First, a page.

So much has happened this year I hardly know where to start. This blog is one of the new things for the year and it has allowed me to communicate with so many of you CATalysta. Hearing from you and your feline friends is something I truly enjoy.
In other news, the American Pet Products Association (APPA) tells us that 72.9 million households in the US own pets. Of those, 38.9 million own cats. The total number of cats kept as pets in the US, according to APPA, is 86.4 million. That means there are more of us kept as pets than dogs. The total number of dogs kept as pets equals only 78.2 million. These statistics are courtesy of APPA’s 2011-2012 National Pet Owners Survey.
Similarly, the American Veterinary Medical Association released their own Pet Ownership and Demographics Sourcebook. Here are some of their findings released in a sneak peak of the publication:
“Results of the survey indicate a slight decline in household pet ownership over the past five years, down 2.4 percent from 2006 to 2011. This trend includes household ownership of dogs and cats, which were down 1.9 percent and 6.2 percent, respectively.
The 2012 sourcebook will also show that dogs are still the most popular pet in America, as 36.5 percent of all households in the United States own a dog, compared to 30.4 percent owning cats. But cats are still the most common pet, with the total U.S. population hovering right around 74.1 million, compared to 70 million dogs. Cat owners are more likely to own multiple cats – 2.1 per household – compared to dog owners, who average 1.6 dogs per household.
The study also revealed trends in veterinary spending. Of the two most popular pets in America, dog owners were revealed to be more dedicated to providing their beloved pets with appropriate veterinary care. In fact, total veterinary visits for dogs in 2011 increased to 130.4 million, a 9.2 percent increase from 2006. Veterinary visits for cats were down 4.4 percent from 2006 to 2011, when there were 60.5 million visits.
The amount of money dog owners spent on veterinary care for their pets increased to $19.1 billion in 2011, up 18.6 percent from 2006. Veterinary expenditures for cats remained comparatively flat, rising only 4.2 percent from 2006 to 2011 to $7.4 billion.”
Though the numbers differ a little bit between the two reports, it’s still clear that we cats are popular pets. It’s disturbing though that many of us don’t receive the same quality of veterinary care as dogs.
In their own State of Pet Health 2012 report, Banfield Pet Hospital notes that Domestic Shorthair, Domestic Medium Hair and Domestic Longhair make up more 85% of cats seen by veterinarians but exotic breeds are increasing in popularity. Specifically mentioned were the Siamese, Bengal, Manx, Himalayan, Persian, Russian Blue, Maine Coon and Ragdoll breeds.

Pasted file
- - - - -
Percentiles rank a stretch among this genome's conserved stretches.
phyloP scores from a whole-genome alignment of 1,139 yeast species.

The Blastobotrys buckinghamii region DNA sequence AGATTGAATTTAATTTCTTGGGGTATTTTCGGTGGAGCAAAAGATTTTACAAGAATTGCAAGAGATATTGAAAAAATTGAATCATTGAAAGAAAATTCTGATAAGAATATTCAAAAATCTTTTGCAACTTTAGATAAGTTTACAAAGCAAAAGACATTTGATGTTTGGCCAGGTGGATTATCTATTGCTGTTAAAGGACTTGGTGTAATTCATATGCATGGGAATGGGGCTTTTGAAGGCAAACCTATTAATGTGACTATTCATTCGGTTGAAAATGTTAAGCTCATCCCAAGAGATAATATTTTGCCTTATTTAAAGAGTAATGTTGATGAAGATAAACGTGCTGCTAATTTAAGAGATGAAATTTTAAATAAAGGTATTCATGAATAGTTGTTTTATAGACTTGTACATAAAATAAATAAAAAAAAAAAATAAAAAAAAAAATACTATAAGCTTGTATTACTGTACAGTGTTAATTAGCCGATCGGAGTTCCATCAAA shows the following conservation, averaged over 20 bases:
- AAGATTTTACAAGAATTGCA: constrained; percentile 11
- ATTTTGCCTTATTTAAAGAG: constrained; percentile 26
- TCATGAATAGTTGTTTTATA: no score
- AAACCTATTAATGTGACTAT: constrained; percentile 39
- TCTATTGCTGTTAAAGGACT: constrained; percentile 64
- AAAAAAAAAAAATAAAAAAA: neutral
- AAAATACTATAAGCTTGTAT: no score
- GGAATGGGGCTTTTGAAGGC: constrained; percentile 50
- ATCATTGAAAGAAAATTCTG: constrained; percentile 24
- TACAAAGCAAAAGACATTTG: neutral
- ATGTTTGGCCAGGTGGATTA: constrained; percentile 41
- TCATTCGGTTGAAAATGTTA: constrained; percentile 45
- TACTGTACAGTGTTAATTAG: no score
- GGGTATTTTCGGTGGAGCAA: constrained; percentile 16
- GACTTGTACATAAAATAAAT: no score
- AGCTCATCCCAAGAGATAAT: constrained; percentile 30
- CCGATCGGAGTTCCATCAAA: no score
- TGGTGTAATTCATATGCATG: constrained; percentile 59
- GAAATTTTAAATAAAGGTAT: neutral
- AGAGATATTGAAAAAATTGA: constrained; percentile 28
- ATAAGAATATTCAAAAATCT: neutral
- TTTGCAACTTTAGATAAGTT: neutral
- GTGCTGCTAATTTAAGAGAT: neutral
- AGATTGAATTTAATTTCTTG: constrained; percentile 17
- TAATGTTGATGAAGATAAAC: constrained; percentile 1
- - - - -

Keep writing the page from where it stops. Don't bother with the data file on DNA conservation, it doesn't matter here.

Chronic diseases were spotlighted in the Banfield report, including heart disease, thyroid disease, kidney disease, arthritis and obesity. All of these conditions can affect cats and veterinarians are seeing these diseases more frequently than previously.
Disturbingly, this report finds that:
- “At least 3 in 4 cat owners are not aware that vomiting, dental disease or weight loss can be associated with heart disease; over half (54%) of cat owners are not aware that aging can also be associated with heart disease.”
- “More than 2 in 3 cat owners are not aware that weight gain or obesity are associated with arthritis; 38% are not aware that aging is also associated with arthritis.”
- “At least 3 in 5 cat owners are not aware that diarrhea, vomiting, lethargy or weight loss can be associated with kidney disease.”
- “4 in 5 cat owners are not aware that changes in a cat’s coat or unusual urination habits are highly visible signs associated with hyperthyroidism. Less than half of cat owners (45%) realize that changes in appetite can also be a sign of this condition.”
Cats, please tell your people about these issues. Let your two-legged friends know that the best way to keep you healthy, happy and comfortable is to get you to the veterinarian to be checked out regularly.
Another thing that I’m finding particularly alarming is the increase in girth many of us cats are experiencing. The Banfield report talks about this also. Many of you will remember my friend Meow who passed away earlier this year, essentially killed by too much kindness in the form of far too many cat treats! When your people do take you to the veterinarian, make sure the veterinarian evaluates your weight.
That brings me to my New Year’s resolutions for this year. I address the weight issue and much more in them so take a look. I think you’ll find them entertaining and informative.